Nokia Lumia 710 vs. Samsung I8350 Omnia W: Battle of the affordable Windows Phones
This sure looks like a non-starter. Comparing Windows Phone handsets is about as constructive as deciding which is right and which is left in a pair of socks. HTC and, to a lesser extent, Samsung have been making sure though there's no shortage of phones to choose from. And now with Nokia pulling their socks up to stay in the smartphone game, the choice is even greater.
Today our focus is on the Samsung I8350 Omnia W and the Nokia Lumia 710. For a change, they step out of the shadow of their bigger, more capable siblings. In fact, the entire Windows Phone range finds itself struggling to catch up with the general trend towards higher screen resolution and multiple-core processing. The first WP7generation was thrown in the deep end while the fresh Mango-running crowd has a seemingly easier task of staying afloat in the midrange.
Phones like the Omnia W and Lumia 710 are likely to be considered even by first-time smartphone users and that's one of the reasons why we think this comparison may be helpful. The two handsets are almost on par pricewise and the same goes for most of the specs too. We have a 3.7" display each and it's tie in imaging too: 5 MP still cameras with 720p video. Both have the same processors and run the most recent version of Windows Phone 7.5 - Mango.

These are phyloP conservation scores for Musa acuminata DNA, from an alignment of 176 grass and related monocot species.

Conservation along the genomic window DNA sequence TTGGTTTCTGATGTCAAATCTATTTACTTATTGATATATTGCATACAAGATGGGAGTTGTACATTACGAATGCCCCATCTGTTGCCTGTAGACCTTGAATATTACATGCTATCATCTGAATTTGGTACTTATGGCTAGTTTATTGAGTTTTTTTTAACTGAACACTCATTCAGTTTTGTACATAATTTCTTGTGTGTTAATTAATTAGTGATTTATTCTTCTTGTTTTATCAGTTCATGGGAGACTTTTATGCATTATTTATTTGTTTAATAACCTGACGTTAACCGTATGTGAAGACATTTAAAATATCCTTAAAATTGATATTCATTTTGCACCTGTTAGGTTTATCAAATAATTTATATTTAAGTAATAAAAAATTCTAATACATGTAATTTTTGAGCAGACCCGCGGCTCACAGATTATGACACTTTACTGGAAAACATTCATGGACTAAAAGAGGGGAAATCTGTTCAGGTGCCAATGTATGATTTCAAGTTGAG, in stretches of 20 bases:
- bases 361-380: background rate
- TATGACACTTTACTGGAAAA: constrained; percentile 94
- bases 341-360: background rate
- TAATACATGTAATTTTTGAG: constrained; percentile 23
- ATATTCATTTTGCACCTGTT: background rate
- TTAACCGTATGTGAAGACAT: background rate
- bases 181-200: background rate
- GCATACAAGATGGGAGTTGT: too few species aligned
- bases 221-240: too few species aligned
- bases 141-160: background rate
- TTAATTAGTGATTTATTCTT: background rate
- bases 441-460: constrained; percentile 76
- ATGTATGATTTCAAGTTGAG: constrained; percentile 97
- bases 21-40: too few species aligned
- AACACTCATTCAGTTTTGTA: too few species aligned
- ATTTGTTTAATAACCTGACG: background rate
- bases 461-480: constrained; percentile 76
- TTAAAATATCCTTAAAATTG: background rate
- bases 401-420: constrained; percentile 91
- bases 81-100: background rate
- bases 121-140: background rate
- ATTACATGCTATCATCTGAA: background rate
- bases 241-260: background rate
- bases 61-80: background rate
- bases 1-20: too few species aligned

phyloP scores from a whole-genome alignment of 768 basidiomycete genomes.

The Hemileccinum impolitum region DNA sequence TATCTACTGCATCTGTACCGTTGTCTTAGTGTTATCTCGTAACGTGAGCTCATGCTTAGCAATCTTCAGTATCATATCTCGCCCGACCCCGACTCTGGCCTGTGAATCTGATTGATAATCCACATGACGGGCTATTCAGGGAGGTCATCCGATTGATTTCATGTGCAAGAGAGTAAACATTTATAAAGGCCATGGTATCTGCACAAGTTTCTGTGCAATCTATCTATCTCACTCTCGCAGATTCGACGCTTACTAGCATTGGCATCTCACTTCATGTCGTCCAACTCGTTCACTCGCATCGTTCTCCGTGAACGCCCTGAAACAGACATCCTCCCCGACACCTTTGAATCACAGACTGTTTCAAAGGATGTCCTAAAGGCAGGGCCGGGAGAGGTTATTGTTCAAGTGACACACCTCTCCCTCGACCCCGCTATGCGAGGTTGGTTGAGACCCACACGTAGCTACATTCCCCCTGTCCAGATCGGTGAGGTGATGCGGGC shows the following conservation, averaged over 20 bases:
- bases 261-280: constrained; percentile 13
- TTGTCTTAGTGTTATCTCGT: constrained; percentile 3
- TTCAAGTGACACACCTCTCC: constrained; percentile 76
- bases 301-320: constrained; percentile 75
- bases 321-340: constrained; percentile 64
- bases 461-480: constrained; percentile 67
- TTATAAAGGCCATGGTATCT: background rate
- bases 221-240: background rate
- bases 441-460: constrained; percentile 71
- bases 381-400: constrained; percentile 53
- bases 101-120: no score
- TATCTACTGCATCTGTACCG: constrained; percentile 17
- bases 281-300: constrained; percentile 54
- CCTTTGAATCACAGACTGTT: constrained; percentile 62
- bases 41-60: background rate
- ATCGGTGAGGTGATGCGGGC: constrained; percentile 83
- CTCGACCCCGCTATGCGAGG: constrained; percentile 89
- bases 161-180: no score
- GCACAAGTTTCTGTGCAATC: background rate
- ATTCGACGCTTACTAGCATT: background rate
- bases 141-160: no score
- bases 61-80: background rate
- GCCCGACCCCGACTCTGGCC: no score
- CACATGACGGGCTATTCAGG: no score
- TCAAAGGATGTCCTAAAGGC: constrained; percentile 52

But here's where it gets interesting.
Samsung Omnia W over Nokia Lumia 710:
- Super AMOLED Gorilla Glass display over TFT
- Slimmer profile and metal on the battery cover
- Lighter by 10g despite more premium finish
- Front-facing VGA camera
- Slightly better loudspeaker performance
- Better audio quality
- Nearly twice the real-world battery performance
- Standard SIM card support over MicroSIM
Nokia Lumia 710 over Samsung Omnia W:
- Free lifetime Nokia Drive navigation
- Nokia Music and Nokia Maps
- Display is twice as bright
- Better video recording quality
- Exchangeable covers
- A wee bit cheaper
Much of it will come down to personal taste, but there's enough to tip the scales either way. The Super AMOLED screen is a massive point in Omnia W's favor, but the Lumia is keen to raise the bid with Nokia Drive - the company's free voice-guided navigation system.
We'll get busy exploring the major aspects of the performance of these phones by pitting them against each other in various tests: still cameras, video recording, audio quality and battery backup. As usual though, we start off with the build and finish.